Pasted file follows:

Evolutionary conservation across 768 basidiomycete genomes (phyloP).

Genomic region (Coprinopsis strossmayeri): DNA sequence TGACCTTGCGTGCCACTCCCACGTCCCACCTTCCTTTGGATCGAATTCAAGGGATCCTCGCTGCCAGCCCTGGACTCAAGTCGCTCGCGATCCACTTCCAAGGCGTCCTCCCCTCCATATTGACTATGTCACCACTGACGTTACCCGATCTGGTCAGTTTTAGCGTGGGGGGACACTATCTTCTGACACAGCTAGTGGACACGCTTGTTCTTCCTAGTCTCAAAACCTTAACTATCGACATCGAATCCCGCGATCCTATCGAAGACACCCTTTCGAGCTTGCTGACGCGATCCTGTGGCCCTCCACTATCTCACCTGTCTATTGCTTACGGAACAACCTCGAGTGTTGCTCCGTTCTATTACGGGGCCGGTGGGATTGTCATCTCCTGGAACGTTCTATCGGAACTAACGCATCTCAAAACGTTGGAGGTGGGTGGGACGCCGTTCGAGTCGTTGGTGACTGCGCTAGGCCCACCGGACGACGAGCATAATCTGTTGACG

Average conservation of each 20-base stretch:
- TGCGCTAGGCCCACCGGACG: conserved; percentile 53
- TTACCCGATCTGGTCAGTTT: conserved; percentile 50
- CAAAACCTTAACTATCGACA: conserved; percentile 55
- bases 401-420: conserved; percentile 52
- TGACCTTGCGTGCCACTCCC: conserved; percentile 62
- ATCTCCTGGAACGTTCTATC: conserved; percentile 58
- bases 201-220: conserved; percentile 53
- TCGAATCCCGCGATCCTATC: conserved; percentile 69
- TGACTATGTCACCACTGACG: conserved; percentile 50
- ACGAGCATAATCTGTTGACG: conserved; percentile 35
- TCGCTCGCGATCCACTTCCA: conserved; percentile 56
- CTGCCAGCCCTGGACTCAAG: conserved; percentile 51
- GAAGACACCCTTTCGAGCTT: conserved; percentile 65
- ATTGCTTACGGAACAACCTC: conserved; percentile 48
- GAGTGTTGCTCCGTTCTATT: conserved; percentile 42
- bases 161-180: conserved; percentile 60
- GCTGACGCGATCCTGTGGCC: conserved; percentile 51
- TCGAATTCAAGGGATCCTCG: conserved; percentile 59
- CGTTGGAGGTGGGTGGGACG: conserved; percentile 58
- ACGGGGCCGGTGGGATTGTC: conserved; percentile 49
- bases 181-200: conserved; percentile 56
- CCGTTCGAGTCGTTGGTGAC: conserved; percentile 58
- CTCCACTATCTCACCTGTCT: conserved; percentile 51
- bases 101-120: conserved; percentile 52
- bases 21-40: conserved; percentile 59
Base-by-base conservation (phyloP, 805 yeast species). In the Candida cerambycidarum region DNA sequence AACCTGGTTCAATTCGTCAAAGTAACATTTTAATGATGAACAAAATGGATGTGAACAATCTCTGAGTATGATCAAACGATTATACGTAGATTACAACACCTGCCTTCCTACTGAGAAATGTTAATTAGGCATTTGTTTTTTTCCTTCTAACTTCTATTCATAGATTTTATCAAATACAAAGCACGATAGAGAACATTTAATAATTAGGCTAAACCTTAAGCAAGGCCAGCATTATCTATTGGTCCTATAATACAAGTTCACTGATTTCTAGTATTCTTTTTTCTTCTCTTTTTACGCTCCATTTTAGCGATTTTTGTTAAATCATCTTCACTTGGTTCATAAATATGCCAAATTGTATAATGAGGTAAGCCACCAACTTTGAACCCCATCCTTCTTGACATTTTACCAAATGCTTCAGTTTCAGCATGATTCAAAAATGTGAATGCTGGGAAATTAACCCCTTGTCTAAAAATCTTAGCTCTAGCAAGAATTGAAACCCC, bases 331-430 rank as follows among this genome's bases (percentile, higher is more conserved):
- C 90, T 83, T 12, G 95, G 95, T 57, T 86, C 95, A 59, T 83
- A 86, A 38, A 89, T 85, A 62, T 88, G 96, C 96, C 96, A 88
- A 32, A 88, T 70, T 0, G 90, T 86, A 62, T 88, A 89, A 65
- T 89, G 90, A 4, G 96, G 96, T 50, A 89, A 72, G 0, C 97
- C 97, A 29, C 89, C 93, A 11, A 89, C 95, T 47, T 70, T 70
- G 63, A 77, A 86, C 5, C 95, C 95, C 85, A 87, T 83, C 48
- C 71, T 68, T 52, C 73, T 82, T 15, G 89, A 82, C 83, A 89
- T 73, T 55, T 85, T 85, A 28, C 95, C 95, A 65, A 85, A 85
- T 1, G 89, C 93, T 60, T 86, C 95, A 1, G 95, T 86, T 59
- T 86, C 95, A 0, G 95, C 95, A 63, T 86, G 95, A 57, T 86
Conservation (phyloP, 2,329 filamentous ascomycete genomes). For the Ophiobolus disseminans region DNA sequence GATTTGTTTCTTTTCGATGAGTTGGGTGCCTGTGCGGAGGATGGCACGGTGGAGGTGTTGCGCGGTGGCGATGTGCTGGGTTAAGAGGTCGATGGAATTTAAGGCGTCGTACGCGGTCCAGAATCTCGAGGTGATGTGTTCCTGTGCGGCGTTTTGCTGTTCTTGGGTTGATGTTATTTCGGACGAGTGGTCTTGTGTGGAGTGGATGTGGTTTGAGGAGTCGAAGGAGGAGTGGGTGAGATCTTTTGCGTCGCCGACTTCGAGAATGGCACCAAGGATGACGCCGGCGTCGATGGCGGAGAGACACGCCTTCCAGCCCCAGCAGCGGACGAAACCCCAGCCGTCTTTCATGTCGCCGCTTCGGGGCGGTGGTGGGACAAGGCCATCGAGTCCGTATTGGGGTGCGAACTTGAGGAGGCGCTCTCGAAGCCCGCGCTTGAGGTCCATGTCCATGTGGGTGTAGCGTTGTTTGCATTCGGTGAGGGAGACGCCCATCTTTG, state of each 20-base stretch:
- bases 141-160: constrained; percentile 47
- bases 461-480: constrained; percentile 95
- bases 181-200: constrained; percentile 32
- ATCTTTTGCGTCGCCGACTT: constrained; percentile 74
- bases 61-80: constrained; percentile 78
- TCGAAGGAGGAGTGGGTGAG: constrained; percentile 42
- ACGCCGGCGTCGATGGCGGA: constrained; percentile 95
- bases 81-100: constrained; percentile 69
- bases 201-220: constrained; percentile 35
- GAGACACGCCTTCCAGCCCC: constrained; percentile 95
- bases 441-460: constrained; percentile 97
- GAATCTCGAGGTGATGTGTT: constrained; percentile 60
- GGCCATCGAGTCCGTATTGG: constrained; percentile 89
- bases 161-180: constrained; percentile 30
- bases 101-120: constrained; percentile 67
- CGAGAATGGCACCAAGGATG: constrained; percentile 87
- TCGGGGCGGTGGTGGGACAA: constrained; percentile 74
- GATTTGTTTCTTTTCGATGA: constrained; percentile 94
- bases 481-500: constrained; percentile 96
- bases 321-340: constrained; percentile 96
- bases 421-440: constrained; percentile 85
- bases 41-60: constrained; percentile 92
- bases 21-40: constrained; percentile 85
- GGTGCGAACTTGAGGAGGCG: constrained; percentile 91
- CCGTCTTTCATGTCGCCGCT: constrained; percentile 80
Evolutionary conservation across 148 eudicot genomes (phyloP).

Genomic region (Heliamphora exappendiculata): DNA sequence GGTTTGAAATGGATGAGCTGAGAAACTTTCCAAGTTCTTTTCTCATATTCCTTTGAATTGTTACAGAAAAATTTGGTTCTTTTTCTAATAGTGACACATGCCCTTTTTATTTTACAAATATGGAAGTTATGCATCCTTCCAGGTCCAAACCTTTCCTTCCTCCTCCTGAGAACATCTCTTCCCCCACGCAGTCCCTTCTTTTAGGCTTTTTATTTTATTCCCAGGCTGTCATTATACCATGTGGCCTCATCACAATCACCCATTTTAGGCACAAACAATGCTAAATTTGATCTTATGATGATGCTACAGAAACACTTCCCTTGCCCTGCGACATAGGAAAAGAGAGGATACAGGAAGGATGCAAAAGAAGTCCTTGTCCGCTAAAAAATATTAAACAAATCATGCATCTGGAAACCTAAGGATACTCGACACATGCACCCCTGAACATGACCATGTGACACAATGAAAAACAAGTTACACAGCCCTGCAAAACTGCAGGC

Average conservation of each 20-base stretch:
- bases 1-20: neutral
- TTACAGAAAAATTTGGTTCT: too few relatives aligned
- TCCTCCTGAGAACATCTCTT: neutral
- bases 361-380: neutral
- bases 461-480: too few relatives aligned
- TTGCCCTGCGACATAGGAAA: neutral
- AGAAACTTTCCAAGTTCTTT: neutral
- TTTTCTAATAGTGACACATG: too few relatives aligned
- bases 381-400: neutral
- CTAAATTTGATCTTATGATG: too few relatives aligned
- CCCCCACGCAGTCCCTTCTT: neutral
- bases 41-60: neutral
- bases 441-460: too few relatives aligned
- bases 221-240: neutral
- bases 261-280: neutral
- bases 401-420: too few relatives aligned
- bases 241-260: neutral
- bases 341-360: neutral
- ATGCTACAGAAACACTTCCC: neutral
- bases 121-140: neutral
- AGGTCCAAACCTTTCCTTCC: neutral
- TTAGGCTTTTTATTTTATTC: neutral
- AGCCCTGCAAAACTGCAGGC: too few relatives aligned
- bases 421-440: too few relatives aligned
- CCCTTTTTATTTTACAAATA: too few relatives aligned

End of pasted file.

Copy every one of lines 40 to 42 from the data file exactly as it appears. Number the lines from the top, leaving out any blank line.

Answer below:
Conservation (phyloP, 2,329 filamentous ascomycete genomes). For the Ophiobolus disseminans region DNA sequence GATTTGTTTCTTTTCGATGAGTTGGGTGCCTGTGCGGAGGATGGCACGGTGGAGGTGTTGCGCGGTGGCGATGTGCTGGGTTAAGAGGTCGATGGAATTTAAGGCGTCGTACGCGGTCCAGAATCTCGAGGTGATGTGTTCCTGTGCGGCGTTTTGCTGTTCTTGGGTTGATGTTATTTCGGACGAGTGGTCTTGTGTGGAGTGGATGTGGTTTGAGGAGTCGAAGGAGGAGTGGGTGAGATCTTTTGCGTCGCCGACTTCGAGAATGGCACCAAGGATGACGCCGGCGTCGATGGCGGAGAGACACGCCTTCCAGCCCCAGCAGCGGACGAAACCCCAGCCGTCTTTCATGTCGCCGCTTCGGGGCGGTGGTGGGACAAGGCCATCGAGTCCGTATTGGGGTGCGAACTTGAGGAGGCGCTCTCGAAGCCCGCGCTTGAGGTCCATGTCCATGTGGGTGTAGCGTTGTTTGCATTCGGTGAGGGAGACGCCCATCTTTG, state of each 20-base stretch:
- bases 141-160: constrained; percentile 47
- bases 461-480: constrained; percentile 95